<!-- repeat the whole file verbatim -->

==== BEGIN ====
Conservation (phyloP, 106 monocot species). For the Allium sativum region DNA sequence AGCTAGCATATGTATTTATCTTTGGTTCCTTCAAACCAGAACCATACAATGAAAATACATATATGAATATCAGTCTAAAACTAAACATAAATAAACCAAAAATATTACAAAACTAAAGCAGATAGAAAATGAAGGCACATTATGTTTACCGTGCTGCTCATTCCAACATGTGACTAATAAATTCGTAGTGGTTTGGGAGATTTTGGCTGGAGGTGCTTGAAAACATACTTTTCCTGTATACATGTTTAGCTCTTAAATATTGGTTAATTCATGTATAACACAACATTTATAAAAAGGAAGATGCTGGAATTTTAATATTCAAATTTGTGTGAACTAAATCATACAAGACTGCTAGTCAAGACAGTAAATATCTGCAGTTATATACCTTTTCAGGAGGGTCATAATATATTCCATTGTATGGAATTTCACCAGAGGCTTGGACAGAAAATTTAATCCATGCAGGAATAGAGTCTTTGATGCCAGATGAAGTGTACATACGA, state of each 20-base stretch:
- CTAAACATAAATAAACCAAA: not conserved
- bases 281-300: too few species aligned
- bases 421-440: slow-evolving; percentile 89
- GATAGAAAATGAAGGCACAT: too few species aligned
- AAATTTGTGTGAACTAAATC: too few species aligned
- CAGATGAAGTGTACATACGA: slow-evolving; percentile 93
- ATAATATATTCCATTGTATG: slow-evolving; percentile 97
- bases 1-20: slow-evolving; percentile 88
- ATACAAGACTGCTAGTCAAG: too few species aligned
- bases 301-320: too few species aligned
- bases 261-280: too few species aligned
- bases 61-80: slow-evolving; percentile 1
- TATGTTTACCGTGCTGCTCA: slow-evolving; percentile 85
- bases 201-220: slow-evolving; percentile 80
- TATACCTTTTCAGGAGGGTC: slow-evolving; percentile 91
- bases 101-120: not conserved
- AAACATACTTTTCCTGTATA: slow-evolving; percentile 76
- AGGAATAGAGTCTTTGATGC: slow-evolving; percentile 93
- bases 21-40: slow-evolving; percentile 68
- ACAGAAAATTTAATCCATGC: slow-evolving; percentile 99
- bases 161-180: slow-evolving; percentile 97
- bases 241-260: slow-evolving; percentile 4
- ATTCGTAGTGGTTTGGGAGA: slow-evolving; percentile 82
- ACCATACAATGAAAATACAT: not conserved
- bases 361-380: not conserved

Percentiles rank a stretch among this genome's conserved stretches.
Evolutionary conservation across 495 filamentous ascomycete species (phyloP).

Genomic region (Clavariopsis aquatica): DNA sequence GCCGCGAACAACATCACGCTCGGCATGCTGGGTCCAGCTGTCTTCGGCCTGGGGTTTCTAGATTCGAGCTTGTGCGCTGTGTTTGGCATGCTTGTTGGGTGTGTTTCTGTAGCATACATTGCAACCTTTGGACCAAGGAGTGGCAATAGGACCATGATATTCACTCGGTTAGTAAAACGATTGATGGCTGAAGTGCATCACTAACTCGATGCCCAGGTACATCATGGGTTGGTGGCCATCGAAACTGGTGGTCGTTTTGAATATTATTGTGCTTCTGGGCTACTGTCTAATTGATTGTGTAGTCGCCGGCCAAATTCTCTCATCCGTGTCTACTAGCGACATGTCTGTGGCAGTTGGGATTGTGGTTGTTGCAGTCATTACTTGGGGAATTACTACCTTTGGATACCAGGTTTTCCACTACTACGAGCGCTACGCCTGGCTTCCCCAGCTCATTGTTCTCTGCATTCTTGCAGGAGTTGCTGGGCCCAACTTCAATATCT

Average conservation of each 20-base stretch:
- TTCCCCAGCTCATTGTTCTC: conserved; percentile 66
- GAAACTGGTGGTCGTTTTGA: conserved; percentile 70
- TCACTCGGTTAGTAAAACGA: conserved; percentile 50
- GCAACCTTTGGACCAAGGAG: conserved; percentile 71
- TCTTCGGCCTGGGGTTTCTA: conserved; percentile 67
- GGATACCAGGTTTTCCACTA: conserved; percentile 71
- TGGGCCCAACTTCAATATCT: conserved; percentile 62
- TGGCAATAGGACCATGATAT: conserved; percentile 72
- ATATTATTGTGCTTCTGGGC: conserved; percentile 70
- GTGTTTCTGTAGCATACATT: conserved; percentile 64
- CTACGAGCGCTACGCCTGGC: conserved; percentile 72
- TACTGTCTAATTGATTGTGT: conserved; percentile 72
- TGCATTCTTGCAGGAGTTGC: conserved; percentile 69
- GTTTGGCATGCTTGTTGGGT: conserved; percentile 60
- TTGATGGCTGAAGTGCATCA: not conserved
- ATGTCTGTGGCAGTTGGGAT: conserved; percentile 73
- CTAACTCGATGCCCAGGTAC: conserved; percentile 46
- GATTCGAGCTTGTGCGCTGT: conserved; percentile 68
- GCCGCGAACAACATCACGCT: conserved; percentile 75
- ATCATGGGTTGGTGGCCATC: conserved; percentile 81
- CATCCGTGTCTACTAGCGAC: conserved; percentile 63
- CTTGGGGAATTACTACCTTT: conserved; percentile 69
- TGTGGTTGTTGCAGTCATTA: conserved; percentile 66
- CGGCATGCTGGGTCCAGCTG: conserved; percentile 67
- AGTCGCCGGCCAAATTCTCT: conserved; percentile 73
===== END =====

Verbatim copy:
Conservation (phyloP, 106 monocot species). For the Allium sativum region DNA sequence AGCTAGCATATGTATTTATCTTTGGTTCCTTCAAACCAGAACCATACAATGAAAATACATATATGAATATCAGTCTAAAACTAAACATAAATAAACCAAAAATATTACAAAACTAAAGCAGATAGAAAATGAAGGCACATTATGTTTACCGTGCTGCTCATTCCAACATGTGACTAATAAATTCGTAGTGGTTTGGGAGATTTTGGCTGGAGGTGCTTGAAAACATACTTTTCCTGTATACATGTTTAGCTCTTAAATATTGGTTAATTCATGTATAACACAACATTTATAAAAAGGAAGATGCTGGAATTTTAATATTCAAATTTGTGTGAACTAAATCATACAAGACTGCTAGTCAAGACAGTAAATATCTGCAGTTATATACCTTTTCAGGAGGGTCATAATATATTCCATTGTATGGAATTTCACCAGAGGCTTGGACAGAAAATTTAATCCATGCAGGAATAGAGTCTTTGATGCCAGATGAAGTGTACATACGA, state of each 20-base stretch:
- CTAAACATAAATAAACCAAA: not conserved
- bases 281-300: too few species aligned
- bases 421-440: slow-evolving; percentile 89
- GATAGAAAATGAAGGCACAT: too few species aligned
- AAATTTGTGTGAACTAAATC: too few species aligned
- CAGATGAAGTGTACATACGA: slow-evolving; percentile 93
- ATAATATATTCCATTGTATG: slow-evolving; percentile 97
- bases 1-20: slow-evolving; percentile 88
- ATACAAGACTGCTAGTCAAG: too few species aligned
- bases 301-320: too few species aligned
- bases 261-280: too few species aligned
- bases 61-80: slow-evolving; percentile 1
- TATGTTTACCGTGCTGCTCA: slow-evolving; percentile 85
- bases 201-220: slow-evolving; percentile 80
- TATACCTTTTCAGGAGGGTC: slow-evolving; percentile 91
- bases 101-120: not conserved
- AAACATACTTTTCCTGTATA: slow-evolving; percentile 76
- AGGAATAGAGTCTTTGATGC: slow-evolving; percentile 93
- bases 21-40: slow-evolving; percentile 68
- ACAGAAAATTTAATCCATGC: slow-evolving; percentile 99
- bases 161-180: slow-evolving; percentile 97
- bases 241-260: slow-evolving; percentile 4
- ATTCGTAGTGGTTTGGGAGA: slow-evolving; percentile 82
- ACCATACAATGAAAATACAT: not conserved
- bases 361-380: not conserved

Percentiles rank a stretch among this genome's conserved stretches.
Evolutionary conservation across 495 filamentous ascomycete species (phyloP).

Genomic region (Clavariopsis aquatica): DNA sequence GCCGCGAACAACATCACGCTCGGCATGCTGGGTCCAGCTGTCTTCGGCCTGGGGTTTCTAGATTCGAGCTTGTGCGCTGTGTTTGGCATGCTTGTTGGGTGTGTTTCTGTAGCATACATTGCAACCTTTGGACCAAGGAGTGGCAATAGGACCATGATATTCACTCGGTTAGTAAAACGATTGATGGCTGAAGTGCATCACTAACTCGATGCCCAGGTACATCATGGGTTGGTGGCCATCGAAACTGGTGGTCGTTTTGAATATTATTGTGCTTCTGGGCTACTGTCTAATTGATTGTGTAGTCGCCGGCCAAATTCTCTCATCCGTGTCTACTAGCGACATGTCTGTGGCAGTTGGGATTGTGGTTGTTGCAGTCATTACTTGGGGAATTACTACCTTTGGATACCAGGTTTTCCACTACTACGAGCGCTACGCCTGGCTTCCCCAGCTCATTGTTCTCTGCATTCTTGCAGGAGTTGCTGGGCCCAACTTCAATATCT

Average conservation of each 20-base stretch:
- TTCCCCAGCTCATTGTTCTC: conserved; percentile 66
- GAAACTGGTGGTCGTTTTGA: conserved; percentile 70
- TCACTCGGTTAGTAAAACGA: conserved; percentile 50
- GCAACCTTTGGACCAAGGAG: conserved; percentile 71
- TCTTCGGCCTGGGGTTTCTA: conserved; percentile 67
- GGATACCAGGTTTTCCACTA: conserved; percentile 71
- TGGGCCCAACTTCAATATCT: conserved; percentile 62
- TGGCAATAGGACCATGATAT: conserved; percentile 72
- ATATTATTGTGCTTCTGGGC: conserved; percentile 70
- GTGTTTCTGTAGCATACATT: conserved; percentile 64
- CTACGAGCGCTACGCCTGGC: conserved; percentile 72
- TACTGTCTAATTGATTGTGT: conserved; percentile 72
- TGCATTCTTGCAGGAGTTGC: conserved; percentile 69
- GTTTGGCATGCTTGTTGGGT: conserved; percentile 60
- TTGATGGCTGAAGTGCATCA: not conserved
- ATGTCTGTGGCAGTTGGGAT: conserved; percentile 73
- CTAACTCGATGCCCAGGTAC: conserved; percentile 46
- GATTCGAGCTTGTGCGCTGT: conserved; percentile 68
- GCCGCGAACAACATCACGCT: conserved; percentile 75
- ATCATGGGTTGGTGGCCATC: conserved; percentile 81
- CATCCGTGTCTACTAGCGAC: conserved; percentile 63
- CTTGGGGAATTACTACCTTT: conserved; percentile 69
- TGTGGTTGTTGCAGTCATTA: conserved; percentile 66
- CGGCATGCTGGGTCCAGCTG: conserved; percentile 67
- AGTCGCCGGCCAAATTCTCT: conserved; percentile 73